Between 1901 and the beginning of World War II, approximately 700,000 new settlers arrived and Australia’s population grew to around seven million. Among these new settlers were young Albanian and Bosnian Muslims whose European heritage made them more compatible with the White Australia Policy. Travel documents and personal declarations are held in the National Archives of Australia, and reveal that they were mainly under 30 years of age, and were from unskilled jobs, such as ploughmen and farmers.
The earliest record of immigrants from the Balkans region (which includes both Albanians and Bosnians) comes in 1854 from the Ballarat, Victoria goldfields. The 1933 Australian census suggests that there were over 7000 Yugoslav (Balkan) born people in Australia. This figure however, makes no distinction between Muslim and non-Muslim, and in 1921 we know that there were fewer than 3,000 Muslims living in Australia. However, throughout the 1920’s more than 1000 Albanian men migrated to Australia. Many worked in the farming and sugar industries in North Queensland. Mareeba, near Cairns, is home to one of the oldest surviving continually used mosques in Queensland, built by Albanian farmers. Some of the Albanian community in the Mareeba area are now fifth and sixth generation Australians.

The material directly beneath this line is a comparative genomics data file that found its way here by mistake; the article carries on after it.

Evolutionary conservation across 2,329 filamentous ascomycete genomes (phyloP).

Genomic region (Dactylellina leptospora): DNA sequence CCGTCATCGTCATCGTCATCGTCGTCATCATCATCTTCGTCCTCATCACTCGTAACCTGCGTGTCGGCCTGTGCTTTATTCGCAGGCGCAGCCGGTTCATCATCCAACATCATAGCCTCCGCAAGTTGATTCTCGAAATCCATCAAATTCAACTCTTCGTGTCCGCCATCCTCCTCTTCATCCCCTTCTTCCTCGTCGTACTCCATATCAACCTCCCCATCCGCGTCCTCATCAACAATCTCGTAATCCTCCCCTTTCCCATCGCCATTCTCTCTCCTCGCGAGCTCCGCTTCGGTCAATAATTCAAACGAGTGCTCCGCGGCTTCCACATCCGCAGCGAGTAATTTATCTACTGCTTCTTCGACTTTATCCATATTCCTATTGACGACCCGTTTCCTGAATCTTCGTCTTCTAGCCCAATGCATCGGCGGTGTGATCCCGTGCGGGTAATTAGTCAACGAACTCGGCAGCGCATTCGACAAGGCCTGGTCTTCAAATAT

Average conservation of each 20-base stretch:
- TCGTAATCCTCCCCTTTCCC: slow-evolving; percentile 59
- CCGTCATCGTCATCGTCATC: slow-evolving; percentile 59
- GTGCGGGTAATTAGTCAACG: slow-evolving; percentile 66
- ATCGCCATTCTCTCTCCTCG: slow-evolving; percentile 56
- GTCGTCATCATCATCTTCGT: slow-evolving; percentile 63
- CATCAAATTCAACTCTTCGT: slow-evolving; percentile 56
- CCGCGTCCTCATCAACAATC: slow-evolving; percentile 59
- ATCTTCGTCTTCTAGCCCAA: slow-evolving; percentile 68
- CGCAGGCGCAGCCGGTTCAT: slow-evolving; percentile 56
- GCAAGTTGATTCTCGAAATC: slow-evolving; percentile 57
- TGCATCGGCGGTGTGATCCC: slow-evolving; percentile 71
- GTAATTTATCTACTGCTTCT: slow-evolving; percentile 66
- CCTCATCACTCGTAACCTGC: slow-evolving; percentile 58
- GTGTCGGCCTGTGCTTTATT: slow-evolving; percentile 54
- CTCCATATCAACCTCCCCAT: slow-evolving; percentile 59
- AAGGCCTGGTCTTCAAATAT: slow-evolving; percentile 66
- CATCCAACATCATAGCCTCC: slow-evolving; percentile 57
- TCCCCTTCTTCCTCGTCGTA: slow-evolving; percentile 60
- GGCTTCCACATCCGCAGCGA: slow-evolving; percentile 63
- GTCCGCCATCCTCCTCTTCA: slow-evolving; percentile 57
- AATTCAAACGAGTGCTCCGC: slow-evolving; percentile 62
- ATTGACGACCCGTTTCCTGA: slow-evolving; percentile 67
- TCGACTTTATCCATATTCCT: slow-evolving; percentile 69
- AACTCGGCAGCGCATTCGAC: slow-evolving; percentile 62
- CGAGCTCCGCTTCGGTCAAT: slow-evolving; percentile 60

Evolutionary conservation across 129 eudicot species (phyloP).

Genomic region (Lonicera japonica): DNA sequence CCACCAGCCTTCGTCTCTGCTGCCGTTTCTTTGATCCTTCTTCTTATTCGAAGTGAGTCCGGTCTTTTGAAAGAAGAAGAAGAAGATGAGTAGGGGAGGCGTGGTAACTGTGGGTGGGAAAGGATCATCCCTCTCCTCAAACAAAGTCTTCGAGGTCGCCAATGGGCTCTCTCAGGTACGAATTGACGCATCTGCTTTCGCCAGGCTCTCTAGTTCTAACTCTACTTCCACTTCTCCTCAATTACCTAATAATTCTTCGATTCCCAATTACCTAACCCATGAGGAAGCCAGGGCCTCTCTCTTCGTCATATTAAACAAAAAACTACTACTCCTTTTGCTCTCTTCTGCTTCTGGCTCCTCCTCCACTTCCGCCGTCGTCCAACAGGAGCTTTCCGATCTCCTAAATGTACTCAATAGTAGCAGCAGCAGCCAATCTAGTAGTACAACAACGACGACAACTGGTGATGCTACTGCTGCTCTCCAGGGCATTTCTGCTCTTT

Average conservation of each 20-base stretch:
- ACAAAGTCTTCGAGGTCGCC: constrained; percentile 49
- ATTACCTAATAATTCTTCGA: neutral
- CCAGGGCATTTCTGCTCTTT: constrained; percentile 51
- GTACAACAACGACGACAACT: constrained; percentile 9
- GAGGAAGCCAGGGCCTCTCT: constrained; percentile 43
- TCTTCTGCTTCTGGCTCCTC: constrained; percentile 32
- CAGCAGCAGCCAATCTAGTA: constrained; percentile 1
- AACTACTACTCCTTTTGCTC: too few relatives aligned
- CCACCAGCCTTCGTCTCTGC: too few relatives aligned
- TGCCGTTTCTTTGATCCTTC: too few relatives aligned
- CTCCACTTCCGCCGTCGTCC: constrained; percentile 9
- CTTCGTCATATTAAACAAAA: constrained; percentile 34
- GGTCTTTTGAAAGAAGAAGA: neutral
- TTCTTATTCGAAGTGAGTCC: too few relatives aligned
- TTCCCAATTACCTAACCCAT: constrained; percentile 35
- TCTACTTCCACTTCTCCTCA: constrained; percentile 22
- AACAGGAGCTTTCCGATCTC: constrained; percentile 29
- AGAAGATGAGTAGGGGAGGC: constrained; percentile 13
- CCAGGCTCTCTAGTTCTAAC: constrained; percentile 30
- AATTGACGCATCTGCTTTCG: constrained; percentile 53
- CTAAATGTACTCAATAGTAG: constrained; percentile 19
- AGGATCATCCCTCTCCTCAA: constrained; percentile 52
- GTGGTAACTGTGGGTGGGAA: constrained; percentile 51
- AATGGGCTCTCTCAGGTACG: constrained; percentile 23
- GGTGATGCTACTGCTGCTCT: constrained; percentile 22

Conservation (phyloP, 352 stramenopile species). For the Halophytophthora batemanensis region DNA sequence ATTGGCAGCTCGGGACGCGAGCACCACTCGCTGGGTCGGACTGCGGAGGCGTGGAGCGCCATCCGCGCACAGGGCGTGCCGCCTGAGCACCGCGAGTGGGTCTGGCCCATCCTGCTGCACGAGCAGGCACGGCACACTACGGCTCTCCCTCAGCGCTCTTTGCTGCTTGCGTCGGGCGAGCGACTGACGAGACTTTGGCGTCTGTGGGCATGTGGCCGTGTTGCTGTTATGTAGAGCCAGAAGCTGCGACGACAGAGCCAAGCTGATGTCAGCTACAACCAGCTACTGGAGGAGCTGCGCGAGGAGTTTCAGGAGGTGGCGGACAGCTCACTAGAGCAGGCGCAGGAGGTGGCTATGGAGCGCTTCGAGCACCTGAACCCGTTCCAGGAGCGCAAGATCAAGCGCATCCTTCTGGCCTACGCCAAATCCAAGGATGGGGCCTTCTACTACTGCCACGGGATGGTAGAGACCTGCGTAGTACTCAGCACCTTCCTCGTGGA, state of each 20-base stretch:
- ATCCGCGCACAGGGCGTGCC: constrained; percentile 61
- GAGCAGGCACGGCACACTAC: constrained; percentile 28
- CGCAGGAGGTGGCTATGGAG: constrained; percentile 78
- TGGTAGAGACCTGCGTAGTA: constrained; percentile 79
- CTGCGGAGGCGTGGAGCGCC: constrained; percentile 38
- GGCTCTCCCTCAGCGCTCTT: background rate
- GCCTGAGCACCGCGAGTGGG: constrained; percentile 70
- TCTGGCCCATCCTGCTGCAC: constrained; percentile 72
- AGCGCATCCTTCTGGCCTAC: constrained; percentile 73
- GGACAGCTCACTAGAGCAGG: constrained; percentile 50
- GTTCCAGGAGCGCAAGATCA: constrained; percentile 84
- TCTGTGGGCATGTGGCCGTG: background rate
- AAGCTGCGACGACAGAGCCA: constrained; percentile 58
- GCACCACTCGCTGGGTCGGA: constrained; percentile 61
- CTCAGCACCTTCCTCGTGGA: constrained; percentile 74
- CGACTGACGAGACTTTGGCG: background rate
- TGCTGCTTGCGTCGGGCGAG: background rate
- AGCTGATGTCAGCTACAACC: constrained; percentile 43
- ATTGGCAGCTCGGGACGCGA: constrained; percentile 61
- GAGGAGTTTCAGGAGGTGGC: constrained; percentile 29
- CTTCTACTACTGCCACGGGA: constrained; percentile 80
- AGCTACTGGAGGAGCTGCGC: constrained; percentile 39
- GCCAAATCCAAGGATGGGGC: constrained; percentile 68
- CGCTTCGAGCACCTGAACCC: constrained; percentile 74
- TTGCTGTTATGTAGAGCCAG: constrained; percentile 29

In Western Australia, Albanians settled as farmers in the wheat and sheep areas of York and Northam or as market gardeners nearer to Freemantle, and sent for their fiancés or brides to join them. For Eid festivities, the men and their families would drive down to the Perth Mosque, founded in 1905, and join together with the small community of Muslims from Pakistan, Malaysia, Bosnia and elsewhere.
The first mosque in America was built by Albanian Muslims in 1915 in Maine. By 1919, they had established another mosque in Connecticut.